By John Richardson
TODAY is Republic Day in India and so I hope that what comes next will not be seen as overly negative.
But I think it is essential, as the New Normal develops, that we have an open and frank debate about the biggest economic challenge and opportunity that we all face over the coming decades: Poverty alleviation.
This is not just in India and in other development countries, where the problems seem the most obvious. In Europe and the US, too, poverty, even if often less extreme, is a huge impediment to growth. This is a subject that I shall focus on many times over the next year and more.
The fantastic news is that India’s prime minister, Narendra Modi, has made it his priority to deal with one of the biggest single reasons for poverty in India: Lack of enough toilets.
When nearly 600 million Indians have to defecate in fields because of lack of sanitation, the lost economic growth is obviously enormous. You cannot even hope to get a good-enough education to climb out of poverty if you are constantly sick with diarrhoea.
Other challenges include:
- A government that still does most of its business on paper, literally walking thick files from one office to the next for signatures. Decisions on new buildings, mines, power stations, and industrial plants are slow. They’re also influenced by “chai pani” (tea and water) – payoffs that agency personnel expect and business executives provide.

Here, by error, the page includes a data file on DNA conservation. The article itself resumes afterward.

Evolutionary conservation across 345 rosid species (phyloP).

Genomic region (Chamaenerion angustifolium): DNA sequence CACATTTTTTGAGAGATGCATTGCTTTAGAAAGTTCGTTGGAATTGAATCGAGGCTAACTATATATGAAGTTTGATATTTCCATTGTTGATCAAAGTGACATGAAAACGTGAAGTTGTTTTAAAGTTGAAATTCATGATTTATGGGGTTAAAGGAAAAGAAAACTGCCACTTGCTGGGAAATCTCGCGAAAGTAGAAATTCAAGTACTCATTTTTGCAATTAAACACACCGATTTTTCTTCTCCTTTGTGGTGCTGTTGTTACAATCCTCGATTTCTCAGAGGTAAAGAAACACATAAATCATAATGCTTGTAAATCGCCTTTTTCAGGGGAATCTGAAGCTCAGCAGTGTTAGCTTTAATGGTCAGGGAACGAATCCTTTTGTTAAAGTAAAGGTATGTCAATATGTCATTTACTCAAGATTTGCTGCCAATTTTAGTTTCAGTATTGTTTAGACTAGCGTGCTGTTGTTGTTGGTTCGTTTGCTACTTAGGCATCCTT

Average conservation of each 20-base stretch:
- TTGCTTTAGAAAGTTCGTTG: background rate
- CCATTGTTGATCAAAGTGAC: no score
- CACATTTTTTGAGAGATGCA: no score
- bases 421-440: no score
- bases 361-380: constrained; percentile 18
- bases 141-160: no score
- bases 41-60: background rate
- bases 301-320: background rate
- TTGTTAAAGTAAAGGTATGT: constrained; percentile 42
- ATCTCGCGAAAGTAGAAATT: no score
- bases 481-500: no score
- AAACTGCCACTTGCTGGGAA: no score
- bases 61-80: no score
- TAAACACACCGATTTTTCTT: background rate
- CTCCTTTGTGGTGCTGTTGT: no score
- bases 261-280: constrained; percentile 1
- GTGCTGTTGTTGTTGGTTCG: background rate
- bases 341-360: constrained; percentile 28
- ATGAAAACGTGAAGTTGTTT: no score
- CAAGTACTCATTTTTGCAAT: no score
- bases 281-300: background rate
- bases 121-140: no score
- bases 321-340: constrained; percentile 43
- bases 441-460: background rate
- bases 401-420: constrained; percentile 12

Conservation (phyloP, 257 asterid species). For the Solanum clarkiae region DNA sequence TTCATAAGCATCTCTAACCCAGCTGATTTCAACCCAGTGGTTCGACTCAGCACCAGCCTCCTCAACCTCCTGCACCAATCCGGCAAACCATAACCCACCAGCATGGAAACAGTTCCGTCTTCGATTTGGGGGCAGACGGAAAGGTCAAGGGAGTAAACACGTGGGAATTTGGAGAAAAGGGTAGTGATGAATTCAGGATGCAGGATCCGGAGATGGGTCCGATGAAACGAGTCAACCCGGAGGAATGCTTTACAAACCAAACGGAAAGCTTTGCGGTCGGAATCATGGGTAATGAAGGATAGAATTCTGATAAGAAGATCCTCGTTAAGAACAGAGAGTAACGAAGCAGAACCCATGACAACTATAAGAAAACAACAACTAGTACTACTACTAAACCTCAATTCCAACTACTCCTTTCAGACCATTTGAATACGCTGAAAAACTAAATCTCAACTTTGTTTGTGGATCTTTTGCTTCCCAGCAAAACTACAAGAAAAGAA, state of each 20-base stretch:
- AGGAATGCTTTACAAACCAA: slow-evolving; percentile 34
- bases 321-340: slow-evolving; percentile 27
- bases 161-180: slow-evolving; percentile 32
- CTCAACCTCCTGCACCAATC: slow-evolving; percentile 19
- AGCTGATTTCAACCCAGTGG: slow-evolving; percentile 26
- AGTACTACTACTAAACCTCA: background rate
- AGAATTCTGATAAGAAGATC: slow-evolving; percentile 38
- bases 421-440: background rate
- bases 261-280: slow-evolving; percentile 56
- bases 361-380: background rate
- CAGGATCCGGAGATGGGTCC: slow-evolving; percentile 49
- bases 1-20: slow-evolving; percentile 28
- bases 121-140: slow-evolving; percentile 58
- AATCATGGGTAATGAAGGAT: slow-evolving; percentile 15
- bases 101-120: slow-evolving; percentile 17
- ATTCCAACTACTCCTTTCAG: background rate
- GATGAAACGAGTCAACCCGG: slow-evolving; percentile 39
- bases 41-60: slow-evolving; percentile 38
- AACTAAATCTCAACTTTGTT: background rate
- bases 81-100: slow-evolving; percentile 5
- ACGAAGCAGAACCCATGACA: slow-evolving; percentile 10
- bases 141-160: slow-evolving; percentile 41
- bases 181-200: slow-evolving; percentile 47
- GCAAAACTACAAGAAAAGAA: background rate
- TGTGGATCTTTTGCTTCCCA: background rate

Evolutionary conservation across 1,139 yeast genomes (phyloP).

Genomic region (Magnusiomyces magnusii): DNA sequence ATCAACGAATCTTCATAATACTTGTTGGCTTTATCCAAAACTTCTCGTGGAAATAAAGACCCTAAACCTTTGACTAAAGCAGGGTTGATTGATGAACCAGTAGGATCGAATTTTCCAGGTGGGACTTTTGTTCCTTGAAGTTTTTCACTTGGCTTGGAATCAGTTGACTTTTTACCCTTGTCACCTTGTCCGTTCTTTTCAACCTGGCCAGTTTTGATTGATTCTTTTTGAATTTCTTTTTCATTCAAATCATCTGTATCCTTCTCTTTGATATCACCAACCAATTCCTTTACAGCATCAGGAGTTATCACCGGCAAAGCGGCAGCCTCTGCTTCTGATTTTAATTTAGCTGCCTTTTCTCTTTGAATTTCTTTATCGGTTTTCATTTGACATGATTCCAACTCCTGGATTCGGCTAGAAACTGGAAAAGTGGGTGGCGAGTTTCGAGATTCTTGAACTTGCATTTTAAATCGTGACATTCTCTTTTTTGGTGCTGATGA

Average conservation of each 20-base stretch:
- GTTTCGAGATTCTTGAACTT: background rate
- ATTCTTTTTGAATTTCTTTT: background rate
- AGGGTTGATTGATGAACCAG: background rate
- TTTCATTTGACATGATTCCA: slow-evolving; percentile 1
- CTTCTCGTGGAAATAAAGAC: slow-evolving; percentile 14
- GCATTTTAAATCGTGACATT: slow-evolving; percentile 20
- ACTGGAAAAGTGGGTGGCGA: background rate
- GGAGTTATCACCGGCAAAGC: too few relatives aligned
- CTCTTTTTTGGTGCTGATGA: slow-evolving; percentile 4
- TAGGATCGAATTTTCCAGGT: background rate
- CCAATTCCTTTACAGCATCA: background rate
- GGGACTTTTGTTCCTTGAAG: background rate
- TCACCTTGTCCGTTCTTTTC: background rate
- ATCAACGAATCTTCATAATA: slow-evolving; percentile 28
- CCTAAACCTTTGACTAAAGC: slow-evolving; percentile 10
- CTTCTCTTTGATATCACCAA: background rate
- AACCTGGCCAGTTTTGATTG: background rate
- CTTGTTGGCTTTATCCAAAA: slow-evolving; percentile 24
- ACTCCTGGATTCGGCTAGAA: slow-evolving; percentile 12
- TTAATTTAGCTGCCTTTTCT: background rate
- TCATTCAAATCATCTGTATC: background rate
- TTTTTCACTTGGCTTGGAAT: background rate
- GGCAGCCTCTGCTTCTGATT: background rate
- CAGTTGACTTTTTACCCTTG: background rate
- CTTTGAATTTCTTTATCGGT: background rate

- Electricity demand is outpacing supply. Brownouts and blackouts are endemic in almost every part of the country. India’s utilities last year registered 237,000 megawatts of generating capacity, less than a quarter of US generating capacity and about 20% of China’s. Ten percent of that electricity is stolen and 20% more is lost on India’s inefficient and old transmission grid. Four hundred million Indians, roughly a third of India’s nearly 1.3 billion people, live without electricity. As is also the case in Africa, under-electrification is holding back growth.
These problems have resulted in these four very telling statistics:
- One-third of the world’s poor live in India.
- According to the World Bank, about 400 million Indians live in poverty and earn less than $1.25 per day.
- According to UNICEF, 42% of children under five years of age are underweight, and 58% of children’s growth.
- Inadequate sanitation, nutrition and safe water results in what the World Health Organisation estimates to be 93,000 to 153,000 deaths each year due to diarrhoea.
The end result for chemicals and polymers consumption is clear from the chart below, which details just one polymer – polystyrene. India, despite having a similar population to that of China, is a long, way behind China in terms of consumption.
Even if India can get within just 50% of China’s consumption levels, the opportunities are still enormous.
How can the chemicals industry help?
By, for example:
- Providing low cost polyvinyl chloride piping to help with the sanitation drive.
- Supplying, again at realistic prices, the water treatment chemicals needed to boost potable water supply.
- Devoting more money to research and development. This shouldn’t just be the R&D necessary for working with the manufacturers of the next generation of high-end smartphones and tables. Far from it. It should instead be the kind of R&D that will result in another breakthrough similar to that of the Hippo Water Roller Project.